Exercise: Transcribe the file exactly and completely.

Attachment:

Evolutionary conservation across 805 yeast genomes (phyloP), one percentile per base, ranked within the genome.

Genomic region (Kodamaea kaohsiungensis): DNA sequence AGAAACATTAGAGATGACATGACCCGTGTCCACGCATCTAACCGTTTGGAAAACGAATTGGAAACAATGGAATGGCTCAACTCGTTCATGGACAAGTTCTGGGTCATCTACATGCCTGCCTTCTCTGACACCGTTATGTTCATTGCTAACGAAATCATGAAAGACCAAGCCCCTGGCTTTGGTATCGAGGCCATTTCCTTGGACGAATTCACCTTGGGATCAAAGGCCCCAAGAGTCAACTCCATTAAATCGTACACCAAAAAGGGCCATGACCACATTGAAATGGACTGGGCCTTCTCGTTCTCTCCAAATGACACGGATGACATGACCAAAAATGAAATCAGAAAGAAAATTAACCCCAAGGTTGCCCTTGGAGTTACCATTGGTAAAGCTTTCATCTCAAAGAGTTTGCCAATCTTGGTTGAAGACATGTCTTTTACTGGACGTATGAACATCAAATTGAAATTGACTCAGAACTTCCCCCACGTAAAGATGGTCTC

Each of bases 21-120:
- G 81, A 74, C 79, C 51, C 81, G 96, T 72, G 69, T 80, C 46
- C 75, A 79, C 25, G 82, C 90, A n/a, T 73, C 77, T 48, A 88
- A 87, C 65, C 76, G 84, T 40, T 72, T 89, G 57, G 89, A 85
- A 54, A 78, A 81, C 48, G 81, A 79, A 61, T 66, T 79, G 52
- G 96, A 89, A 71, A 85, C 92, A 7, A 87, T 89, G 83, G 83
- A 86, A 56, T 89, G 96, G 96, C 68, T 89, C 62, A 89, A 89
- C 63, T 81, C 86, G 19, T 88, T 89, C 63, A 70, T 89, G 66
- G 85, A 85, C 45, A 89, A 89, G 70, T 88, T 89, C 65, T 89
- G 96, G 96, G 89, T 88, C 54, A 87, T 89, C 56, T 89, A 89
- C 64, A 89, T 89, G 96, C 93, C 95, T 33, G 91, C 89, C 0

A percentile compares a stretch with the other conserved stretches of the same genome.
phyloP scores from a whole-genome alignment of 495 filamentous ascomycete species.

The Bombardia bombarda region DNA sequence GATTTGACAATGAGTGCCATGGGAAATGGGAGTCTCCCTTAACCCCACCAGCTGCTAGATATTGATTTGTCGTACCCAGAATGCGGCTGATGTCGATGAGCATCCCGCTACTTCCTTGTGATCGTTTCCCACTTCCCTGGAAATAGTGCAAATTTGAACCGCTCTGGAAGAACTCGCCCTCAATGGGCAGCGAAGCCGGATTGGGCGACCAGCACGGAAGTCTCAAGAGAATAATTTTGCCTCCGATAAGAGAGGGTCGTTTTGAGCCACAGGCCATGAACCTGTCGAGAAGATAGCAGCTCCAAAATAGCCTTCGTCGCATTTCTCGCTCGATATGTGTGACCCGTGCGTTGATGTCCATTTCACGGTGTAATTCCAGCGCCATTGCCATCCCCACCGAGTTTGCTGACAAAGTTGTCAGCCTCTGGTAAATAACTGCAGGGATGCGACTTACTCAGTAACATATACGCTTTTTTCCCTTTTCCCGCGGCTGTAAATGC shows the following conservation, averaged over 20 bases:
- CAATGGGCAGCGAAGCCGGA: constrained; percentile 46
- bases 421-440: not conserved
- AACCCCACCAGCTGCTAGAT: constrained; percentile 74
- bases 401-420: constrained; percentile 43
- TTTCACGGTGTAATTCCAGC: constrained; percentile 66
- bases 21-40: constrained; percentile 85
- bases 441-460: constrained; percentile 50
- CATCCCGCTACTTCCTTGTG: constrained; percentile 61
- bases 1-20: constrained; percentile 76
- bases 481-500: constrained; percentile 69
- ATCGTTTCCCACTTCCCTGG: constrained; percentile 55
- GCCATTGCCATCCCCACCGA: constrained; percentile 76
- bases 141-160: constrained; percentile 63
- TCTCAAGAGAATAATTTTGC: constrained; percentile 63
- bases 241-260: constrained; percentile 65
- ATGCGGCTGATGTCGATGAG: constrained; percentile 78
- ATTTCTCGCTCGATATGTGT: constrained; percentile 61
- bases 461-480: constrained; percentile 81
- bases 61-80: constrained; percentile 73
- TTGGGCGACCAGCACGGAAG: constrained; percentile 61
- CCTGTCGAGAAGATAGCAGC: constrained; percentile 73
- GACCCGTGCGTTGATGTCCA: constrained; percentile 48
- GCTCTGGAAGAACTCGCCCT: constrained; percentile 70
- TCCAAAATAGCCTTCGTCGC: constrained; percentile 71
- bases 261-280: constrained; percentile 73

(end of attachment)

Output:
Evolutionary conservation across 805 yeast genomes (phyloP), one percentile per base, ranked within the genome.

Genomic region (Kodamaea kaohsiungensis): DNA sequence AGAAACATTAGAGATGACATGACCCGTGTCCACGCATCTAACCGTTTGGAAAACGAATTGGAAACAATGGAATGGCTCAACTCGTTCATGGACAAGTTCTGGGTCATCTACATGCCTGCCTTCTCTGACACCGTTATGTTCATTGCTAACGAAATCATGAAAGACCAAGCCCCTGGCTTTGGTATCGAGGCCATTTCCTTGGACGAATTCACCTTGGGATCAAAGGCCCCAAGAGTCAACTCCATTAAATCGTACACCAAAAAGGGCCATGACCACATTGAAATGGACTGGGCCTTCTCGTTCTCTCCAAATGACACGGATGACATGACCAAAAATGAAATCAGAAAGAAAATTAACCCCAAGGTTGCCCTTGGAGTTACCATTGGTAAAGCTTTCATCTCAAAGAGTTTGCCAATCTTGGTTGAAGACATGTCTTTTACTGGACGTATGAACATCAAATTGAAATTGACTCAGAACTTCCCCCACGTAAAGATGGTCTC

Each of bases 21-120:
- G 81, A 74, C 79, C 51, C 81, G 96, T 72, G 69, T 80, C 46
- C 75, A 79, C 25, G 82, C 90, A n/a, T 73, C 77, T 48, A 88
- A 87, C 65, C 76, G 84, T 40, T 72, T 89, G 57, G 89, A 85
- A 54, A 78, A 81, C 48, G 81, A 79, A 61, T 66, T 79, G 52
- G 96, A 89, A 71, A 85, C 92, A 7, A 87, T 89, G 83, G 83
- A 86, A 56, T 89, G 96, G 96, C 68, T 89, C 62, A 89, A 89
- C 63, T 81, C 86, G 19, T 88, T 89, C 63, A 70, T 89, G 66
- G 85, A 85, C 45, A 89, A 89, G 70, T 88, T 89, C 65, T 89
- G 96, G 96, G 89, T 88, C 54, A 87, T 89, C 56, T 89, A 89
- C 64, A 89, T 89, G 96, C 93, C 95, T 33, G 91, C 89, C 0

A percentile compares a stretch with the other conserved stretches of the same genome.
phyloP scores from a whole-genome alignment of 495 filamentous ascomycete species.

The Bombardia bombarda region DNA sequence GATTTGACAATGAGTGCCATGGGAAATGGGAGTCTCCCTTAACCCCACCAGCTGCTAGATATTGATTTGTCGTACCCAGAATGCGGCTGATGTCGATGAGCATCCCGCTACTTCCTTGTGATCGTTTCCCACTTCCCTGGAAATAGTGCAAATTTGAACCGCTCTGGAAGAACTCGCCCTCAATGGGCAGCGAAGCCGGATTGGGCGACCAGCACGGAAGTCTCAAGAGAATAATTTTGCCTCCGATAAGAGAGGGTCGTTTTGAGCCACAGGCCATGAACCTGTCGAGAAGATAGCAGCTCCAAAATAGCCTTCGTCGCATTTCTCGCTCGATATGTGTGACCCGTGCGTTGATGTCCATTTCACGGTGTAATTCCAGCGCCATTGCCATCCCCACCGAGTTTGCTGACAAAGTTGTCAGCCTCTGGTAAATAACTGCAGGGATGCGACTTACTCAGTAACATATACGCTTTTTTCCCTTTTCCCGCGGCTGTAAATGC shows the following conservation, averaged over 20 bases:
- CAATGGGCAGCGAAGCCGGA: constrained; percentile 46
- bases 421-440: not conserved
- AACCCCACCAGCTGCTAGAT: constrained; percentile 74
- bases 401-420: constrained; percentile 43
- TTTCACGGTGTAATTCCAGC: constrained; percentile 66
- bases 21-40: constrained; percentile 85
- bases 441-460: constrained; percentile 50
- CATCCCGCTACTTCCTTGTG: constrained; percentile 61
- bases 1-20: constrained; percentile 76
- bases 481-500: constrained; percentile 69
- ATCGTTTCCCACTTCCCTGG: constrained; percentile 55
- GCCATTGCCATCCCCACCGA: constrained; percentile 76
- bases 141-160: constrained; percentile 63
- TCTCAAGAGAATAATTTTGC: constrained; percentile 63
- bases 241-260: constrained; percentile 65
- ATGCGGCTGATGTCGATGAG: constrained; percentile 78
- ATTTCTCGCTCGATATGTGT: constrained; percentile 61
- bases 461-480: constrained; percentile 81
- bases 61-80: constrained; percentile 73
- TTGGGCGACCAGCACGGAAG: constrained; percentile 61
- CCTGTCGAGAAGATAGCAGC: constrained; percentile 73
- GACCCGTGCGTTGATGTCCA: constrained; percentile 48
- GCTCTGGAAGAACTCGCCCT: constrained; percentile 70
- TCCAAAATAGCCTTCGTCGC: constrained; percentile 71
- bases 261-280: constrained; percentile 73